IntelliTrace Standalone Collector and Application Pools running under Active Directory accounts

You will often configure an ASP.NET web site to run as an Active Directory (AD) user so that the site can access that user’s network resources (e.g. a file share). This is accomplished by changing the identity of the IIS Application Pool the web site runs under.

If you try to use the IntelliTrace Standalone Collector with such an application pool while you are logged in with a local user account (i.e. a non-AD user account) you will get this error message:

User <domainusername> does not have permissions to read collection plan file “C:WindowsTempDefaultAppPool_collection_plan.ASP.NET.default.xml”

This error message is deceiving because the AD user may in fact have the necessary permissions to access the file in question. The actual problem is that you are using a PowerShell prompt to launch the collector and that PowerShell prompt is running under a non-AD account. Non-AD accounts cannot query the AD, so the permissions check altogether fails and you get this message.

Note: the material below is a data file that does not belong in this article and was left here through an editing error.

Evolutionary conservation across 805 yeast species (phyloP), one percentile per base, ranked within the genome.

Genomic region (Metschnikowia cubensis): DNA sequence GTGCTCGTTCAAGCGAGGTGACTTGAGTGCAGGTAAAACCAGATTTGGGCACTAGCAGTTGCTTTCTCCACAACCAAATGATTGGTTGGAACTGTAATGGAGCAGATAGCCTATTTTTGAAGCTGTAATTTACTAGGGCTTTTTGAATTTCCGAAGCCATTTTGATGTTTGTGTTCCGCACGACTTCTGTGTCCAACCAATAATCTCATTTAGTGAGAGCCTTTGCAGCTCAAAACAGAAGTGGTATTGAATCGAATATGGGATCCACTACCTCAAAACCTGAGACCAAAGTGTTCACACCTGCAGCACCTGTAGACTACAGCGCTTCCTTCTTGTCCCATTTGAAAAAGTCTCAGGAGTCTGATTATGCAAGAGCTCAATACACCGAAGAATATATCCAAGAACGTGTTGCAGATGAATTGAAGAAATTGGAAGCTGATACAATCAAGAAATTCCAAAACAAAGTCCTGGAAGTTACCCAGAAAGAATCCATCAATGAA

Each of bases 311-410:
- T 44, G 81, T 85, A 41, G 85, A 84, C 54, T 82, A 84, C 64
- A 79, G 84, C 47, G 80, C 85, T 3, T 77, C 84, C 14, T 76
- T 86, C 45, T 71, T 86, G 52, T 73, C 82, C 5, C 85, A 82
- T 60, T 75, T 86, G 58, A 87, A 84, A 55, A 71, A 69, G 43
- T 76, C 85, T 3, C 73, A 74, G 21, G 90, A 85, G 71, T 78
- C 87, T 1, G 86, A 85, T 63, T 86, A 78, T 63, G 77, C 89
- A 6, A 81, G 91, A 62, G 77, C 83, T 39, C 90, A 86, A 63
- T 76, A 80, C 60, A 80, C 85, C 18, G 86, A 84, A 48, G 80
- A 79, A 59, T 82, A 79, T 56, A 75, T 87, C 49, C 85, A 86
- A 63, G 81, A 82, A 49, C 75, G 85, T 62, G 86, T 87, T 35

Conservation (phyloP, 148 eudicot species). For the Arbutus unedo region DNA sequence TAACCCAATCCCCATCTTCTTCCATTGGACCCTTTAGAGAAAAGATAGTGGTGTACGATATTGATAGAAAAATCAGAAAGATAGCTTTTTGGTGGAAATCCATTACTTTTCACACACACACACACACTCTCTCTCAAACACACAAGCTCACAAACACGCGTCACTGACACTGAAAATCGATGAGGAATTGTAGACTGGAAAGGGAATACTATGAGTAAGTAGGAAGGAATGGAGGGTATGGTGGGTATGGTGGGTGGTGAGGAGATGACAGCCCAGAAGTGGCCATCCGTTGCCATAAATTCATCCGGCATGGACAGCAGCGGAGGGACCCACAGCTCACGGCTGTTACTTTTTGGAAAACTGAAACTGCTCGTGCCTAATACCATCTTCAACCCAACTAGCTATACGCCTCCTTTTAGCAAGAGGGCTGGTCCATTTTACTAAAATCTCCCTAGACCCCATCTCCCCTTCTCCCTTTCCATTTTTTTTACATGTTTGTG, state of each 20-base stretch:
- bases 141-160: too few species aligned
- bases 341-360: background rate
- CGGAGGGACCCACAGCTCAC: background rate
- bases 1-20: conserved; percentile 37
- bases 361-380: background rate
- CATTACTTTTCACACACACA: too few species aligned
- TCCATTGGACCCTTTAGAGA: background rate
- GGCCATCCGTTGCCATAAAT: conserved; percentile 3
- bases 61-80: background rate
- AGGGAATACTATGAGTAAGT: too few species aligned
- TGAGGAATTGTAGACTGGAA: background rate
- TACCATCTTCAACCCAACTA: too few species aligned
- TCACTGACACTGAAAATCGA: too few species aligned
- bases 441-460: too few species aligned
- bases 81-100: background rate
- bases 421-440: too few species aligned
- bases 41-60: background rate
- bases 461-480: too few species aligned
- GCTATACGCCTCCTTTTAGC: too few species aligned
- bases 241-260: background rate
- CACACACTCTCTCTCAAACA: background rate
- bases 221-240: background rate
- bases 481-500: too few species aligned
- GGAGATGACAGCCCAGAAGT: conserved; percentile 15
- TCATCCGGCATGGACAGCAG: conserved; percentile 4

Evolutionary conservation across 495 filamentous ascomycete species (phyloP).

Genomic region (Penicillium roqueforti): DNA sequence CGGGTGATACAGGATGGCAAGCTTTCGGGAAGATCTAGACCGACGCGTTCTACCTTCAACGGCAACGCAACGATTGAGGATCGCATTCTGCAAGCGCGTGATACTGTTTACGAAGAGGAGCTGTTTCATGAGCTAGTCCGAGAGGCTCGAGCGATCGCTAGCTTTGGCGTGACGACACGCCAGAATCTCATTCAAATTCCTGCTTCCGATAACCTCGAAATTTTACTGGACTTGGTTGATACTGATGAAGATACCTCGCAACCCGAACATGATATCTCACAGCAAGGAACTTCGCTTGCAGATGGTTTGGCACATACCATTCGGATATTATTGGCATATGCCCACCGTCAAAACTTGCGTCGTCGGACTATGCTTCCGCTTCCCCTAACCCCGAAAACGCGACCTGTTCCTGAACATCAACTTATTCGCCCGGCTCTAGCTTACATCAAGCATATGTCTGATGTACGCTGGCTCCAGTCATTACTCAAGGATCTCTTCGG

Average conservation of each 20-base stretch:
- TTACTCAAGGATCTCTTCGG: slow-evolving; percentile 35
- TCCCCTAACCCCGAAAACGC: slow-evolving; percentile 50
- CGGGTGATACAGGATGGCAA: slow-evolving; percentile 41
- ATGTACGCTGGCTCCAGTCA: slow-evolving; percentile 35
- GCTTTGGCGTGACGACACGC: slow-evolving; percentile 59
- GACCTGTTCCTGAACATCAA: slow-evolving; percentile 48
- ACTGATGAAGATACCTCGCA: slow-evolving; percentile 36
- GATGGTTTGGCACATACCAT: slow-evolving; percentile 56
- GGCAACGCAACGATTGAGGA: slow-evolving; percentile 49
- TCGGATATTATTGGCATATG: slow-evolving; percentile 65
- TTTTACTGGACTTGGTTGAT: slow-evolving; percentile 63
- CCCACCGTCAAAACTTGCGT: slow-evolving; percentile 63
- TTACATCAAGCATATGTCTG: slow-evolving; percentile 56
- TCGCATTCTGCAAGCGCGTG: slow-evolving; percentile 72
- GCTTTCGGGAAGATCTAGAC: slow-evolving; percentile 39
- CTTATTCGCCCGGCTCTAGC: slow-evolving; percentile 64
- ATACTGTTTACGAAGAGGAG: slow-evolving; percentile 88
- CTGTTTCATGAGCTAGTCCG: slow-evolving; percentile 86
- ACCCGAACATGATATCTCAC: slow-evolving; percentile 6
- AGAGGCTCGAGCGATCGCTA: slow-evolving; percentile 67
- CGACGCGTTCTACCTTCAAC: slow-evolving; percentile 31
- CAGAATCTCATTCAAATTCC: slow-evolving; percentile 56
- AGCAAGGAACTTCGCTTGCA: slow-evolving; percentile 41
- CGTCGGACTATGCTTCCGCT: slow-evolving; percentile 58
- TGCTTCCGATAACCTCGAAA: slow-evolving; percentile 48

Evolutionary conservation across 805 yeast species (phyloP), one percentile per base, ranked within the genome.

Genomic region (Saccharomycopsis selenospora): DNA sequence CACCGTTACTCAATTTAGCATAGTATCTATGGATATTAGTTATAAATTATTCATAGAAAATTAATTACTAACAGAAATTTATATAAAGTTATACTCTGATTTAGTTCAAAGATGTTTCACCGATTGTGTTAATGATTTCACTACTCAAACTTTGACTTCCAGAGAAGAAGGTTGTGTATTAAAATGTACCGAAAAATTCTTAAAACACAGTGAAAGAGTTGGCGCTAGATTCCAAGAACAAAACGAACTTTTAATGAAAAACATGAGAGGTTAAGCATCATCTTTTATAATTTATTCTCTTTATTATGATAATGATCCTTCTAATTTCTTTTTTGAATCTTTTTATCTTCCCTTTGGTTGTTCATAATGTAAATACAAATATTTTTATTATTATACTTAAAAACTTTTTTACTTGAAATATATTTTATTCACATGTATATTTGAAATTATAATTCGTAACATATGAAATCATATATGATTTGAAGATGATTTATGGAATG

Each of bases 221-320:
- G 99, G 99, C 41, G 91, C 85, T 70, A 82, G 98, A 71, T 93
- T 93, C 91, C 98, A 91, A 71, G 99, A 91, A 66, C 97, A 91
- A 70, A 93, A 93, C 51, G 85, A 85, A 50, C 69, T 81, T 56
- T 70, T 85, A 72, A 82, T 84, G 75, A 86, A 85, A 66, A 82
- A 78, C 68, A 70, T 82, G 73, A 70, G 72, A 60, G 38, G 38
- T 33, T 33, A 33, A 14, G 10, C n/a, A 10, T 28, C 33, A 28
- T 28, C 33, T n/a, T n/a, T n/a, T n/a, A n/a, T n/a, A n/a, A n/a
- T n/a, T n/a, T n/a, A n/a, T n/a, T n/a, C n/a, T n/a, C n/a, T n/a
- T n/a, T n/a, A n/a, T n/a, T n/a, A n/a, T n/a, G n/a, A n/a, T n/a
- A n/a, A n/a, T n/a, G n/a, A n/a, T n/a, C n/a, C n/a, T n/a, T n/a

At this point in time you have the following two options:

  1. Add the AD user account used by the application pool to the machine’s local admin group, log in with that user and then run the collector. Some people don’t like this option because it means that, even temporarily, the application pool user is a local admin on the machine.
  2. Alternatively, you can add a different Active Directory user to the local admin group on the machine and run the PowerShell prompt as that user.

In the future we are considering making the permissions check optional. When the collector is unable to verify permissions of an Active Directory account, we will simply warn you about it and ask if you would like to continue anyway.

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